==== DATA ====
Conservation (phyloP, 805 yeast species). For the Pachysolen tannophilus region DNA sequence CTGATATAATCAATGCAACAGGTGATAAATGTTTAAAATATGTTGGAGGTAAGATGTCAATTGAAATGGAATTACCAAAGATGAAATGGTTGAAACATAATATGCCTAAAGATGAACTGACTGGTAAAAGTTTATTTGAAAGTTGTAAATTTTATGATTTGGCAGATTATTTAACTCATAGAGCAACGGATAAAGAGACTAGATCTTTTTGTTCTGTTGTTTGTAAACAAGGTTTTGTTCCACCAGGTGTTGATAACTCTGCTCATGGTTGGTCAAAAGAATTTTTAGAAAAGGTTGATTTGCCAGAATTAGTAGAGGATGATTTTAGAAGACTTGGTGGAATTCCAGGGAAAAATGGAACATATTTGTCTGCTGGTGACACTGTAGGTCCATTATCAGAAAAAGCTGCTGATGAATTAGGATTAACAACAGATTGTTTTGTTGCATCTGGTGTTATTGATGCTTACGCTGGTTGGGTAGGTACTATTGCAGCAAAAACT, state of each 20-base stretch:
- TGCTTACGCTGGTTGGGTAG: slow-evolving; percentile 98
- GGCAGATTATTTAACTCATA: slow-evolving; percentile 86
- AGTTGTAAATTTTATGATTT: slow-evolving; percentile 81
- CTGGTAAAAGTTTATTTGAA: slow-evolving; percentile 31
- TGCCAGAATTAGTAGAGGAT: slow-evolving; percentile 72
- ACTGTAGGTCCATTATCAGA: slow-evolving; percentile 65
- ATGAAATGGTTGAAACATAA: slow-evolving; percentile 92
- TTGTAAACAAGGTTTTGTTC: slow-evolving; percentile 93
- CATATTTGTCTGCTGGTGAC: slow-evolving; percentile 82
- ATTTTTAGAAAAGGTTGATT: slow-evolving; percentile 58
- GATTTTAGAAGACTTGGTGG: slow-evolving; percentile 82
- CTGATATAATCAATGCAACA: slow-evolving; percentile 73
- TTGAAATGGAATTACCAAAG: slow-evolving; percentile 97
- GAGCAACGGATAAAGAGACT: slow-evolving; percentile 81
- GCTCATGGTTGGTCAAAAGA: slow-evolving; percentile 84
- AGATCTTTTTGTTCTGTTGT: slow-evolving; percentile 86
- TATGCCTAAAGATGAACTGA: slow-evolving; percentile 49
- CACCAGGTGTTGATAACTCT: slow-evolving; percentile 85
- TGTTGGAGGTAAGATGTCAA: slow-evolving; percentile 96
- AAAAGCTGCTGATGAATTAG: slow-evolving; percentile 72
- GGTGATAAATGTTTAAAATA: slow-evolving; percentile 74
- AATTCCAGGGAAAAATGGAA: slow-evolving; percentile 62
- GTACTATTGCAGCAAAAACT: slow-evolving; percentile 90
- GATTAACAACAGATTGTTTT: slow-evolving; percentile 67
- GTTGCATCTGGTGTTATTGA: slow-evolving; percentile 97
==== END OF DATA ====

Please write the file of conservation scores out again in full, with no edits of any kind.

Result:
Conservation (phyloP, 805 yeast species). For the Pachysolen tannophilus region DNA sequence CTGATATAATCAATGCAACAGGTGATAAATGTTTAAAATATGTTGGAGGTAAGATGTCAATTGAAATGGAATTACCAAAGATGAAATGGTTGAAACATAATATGCCTAAAGATGAACTGACTGGTAAAAGTTTATTTGAAAGTTGTAAATTTTATGATTTGGCAGATTATTTAACTCATAGAGCAACGGATAAAGAGACTAGATCTTTTTGTTCTGTTGTTTGTAAACAAGGTTTTGTTCCACCAGGTGTTGATAACTCTGCTCATGGTTGGTCAAAAGAATTTTTAGAAAAGGTTGATTTGCCAGAATTAGTAGAGGATGATTTTAGAAGACTTGGTGGAATTCCAGGGAAAAATGGAACATATTTGTCTGCTGGTGACACTGTAGGTCCATTATCAGAAAAAGCTGCTGATGAATTAGGATTAACAACAGATTGTTTTGTTGCATCTGGTGTTATTGATGCTTACGCTGGTTGGGTAGGTACTATTGCAGCAAAAACT, state of each 20-base stretch:
- TGCTTACGCTGGTTGGGTAG: slow-evolving; percentile 98
- GGCAGATTATTTAACTCATA: slow-evolving; percentile 86
- AGTTGTAAATTTTATGATTT: slow-evolving; percentile 81
- CTGGTAAAAGTTTATTTGAA: slow-evolving; percentile 31
- TGCCAGAATTAGTAGAGGAT: slow-evolving; percentile 72
- ACTGTAGGTCCATTATCAGA: slow-evolving; percentile 65
- ATGAAATGGTTGAAACATAA: slow-evolving; percentile 92
- TTGTAAACAAGGTTTTGTTC: slow-evolving; percentile 93
- CATATTTGTCTGCTGGTGAC: slow-evolving; percentile 82
- ATTTTTAGAAAAGGTTGATT: slow-evolving; percentile 58
- GATTTTAGAAGACTTGGTGG: slow-evolving; percentile 82
- CTGATATAATCAATGCAACA: slow-evolving; percentile 73
- TTGAAATGGAATTACCAAAG: slow-evolving; percentile 97
- GAGCAACGGATAAAGAGACT: slow-evolving; percentile 81
- GCTCATGGTTGGTCAAAAGA: slow-evolving; percentile 84
- AGATCTTTTTGTTCTGTTGT: slow-evolving; percentile 86
- TATGCCTAAAGATGAACTGA: slow-evolving; percentile 49
- CACCAGGTGTTGATAACTCT: slow-evolving; percentile 85
- TGTTGGAGGTAAGATGTCAA: slow-evolving; percentile 96
- AAAAGCTGCTGATGAATTAG: slow-evolving; percentile 72
- GGTGATAAATGTTTAAAATA: slow-evolving; percentile 74
- AATTCCAGGGAAAAATGGAA: slow-evolving; percentile 62
- GTACTATTGCAGCAAAAACT: slow-evolving; percentile 90
- GATTAACAACAGATTGTTTT: slow-evolving; percentile 67
- GTTGCATCTGGTGTTATTGA: slow-evolving; percentile 97